Talk in Their Language

Harold's Eye View

I’m in Latvia, and I try to stay connected to my family while I’m on the road. Recently, my 5 year old, Harold, has taken to texting using Kat’s phone. In person, Harold likes to tell me about video games and YouTube clips and his own iterations of other creative properties (he’s invented Super Stick Man Harold, who is part of Super Stick Man Mario Brothers). On text, Harold is telling me about his day. He’s doing it his way. He likes to emote via text. It’s not “yes.” It’s “Yes!!!!!!!!!!!!!!”

So when we’re on Text, I give him lots of yes and no questions. When we’re in person, I ask him details about Super Stick Man Harold Kart Racing, or whatever else he’s creating.

I talk to him in his language and using his medium. It takes longer sometimes. It’s always more rewarding, though. How he texts is hilarious, complete with grown up emotions thrown in (probably related to things he’s seen in YouTube videos), and how he draws and talks about his imaginary worlds is inspiring.

Would you give that same kind of opportunity to connect if it were your customer? Do you talk in their language, on their device of choice and about the topics that interest them?

Most of us don’t, do we?

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  • Vishal Khandelwal

    This was a simple (and wonderful) articulation of such an important subject of talking to customers in a language that they understand, not what you want to speak. Thanks for the post!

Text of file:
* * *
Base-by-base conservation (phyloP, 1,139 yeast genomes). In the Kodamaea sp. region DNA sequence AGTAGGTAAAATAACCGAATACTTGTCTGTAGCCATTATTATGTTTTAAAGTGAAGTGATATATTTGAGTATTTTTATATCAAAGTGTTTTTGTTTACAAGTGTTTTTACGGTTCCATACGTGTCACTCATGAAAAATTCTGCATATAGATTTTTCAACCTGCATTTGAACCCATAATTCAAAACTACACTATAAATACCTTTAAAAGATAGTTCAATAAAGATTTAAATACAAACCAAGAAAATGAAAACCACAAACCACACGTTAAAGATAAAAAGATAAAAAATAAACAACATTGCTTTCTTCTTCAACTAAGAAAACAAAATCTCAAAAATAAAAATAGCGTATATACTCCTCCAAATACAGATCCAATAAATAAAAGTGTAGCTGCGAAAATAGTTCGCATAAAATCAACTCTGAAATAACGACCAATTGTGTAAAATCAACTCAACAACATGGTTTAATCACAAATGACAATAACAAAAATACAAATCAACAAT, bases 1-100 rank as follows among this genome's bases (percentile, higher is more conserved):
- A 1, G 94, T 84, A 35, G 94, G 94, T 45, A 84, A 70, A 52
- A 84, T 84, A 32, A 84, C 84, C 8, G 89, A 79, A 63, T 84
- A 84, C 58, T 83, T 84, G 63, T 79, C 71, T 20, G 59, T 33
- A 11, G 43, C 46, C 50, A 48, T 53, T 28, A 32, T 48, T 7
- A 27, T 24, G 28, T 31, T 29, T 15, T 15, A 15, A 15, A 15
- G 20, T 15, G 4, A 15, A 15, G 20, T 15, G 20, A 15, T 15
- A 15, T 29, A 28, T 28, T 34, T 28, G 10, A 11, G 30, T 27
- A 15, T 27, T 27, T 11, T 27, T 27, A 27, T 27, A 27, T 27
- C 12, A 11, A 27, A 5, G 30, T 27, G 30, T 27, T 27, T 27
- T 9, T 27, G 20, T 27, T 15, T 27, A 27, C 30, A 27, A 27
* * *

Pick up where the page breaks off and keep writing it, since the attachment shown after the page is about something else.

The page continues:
• http://raulcolon.net Raul Colon

      I have to agree it can get any simpler than that! 

  • http://www.kherize5.com Suzanne Vara

    This is so great as it is exactly what goes on in my house. Andrew being 6 and all about Lego Star Wars has his own way of talking about it with me (then again he is more teaching me about it as I stare blankly and say oh honey that is so great that you just unlocked that next phase of the game).

    With children we take the extra time to listen to them and learn how they find it easiest to communicate however in the biz world, we do not always do this. There are 2 schools of thought here. If we are adapting to every client then are we not setting boundaries and will be fielding emails and calls at all hours but then again if we are setting boundaries are we missing out creating a solid bond with the client and will find them shopping for someone else or will the competition just scoop em up? Something to think about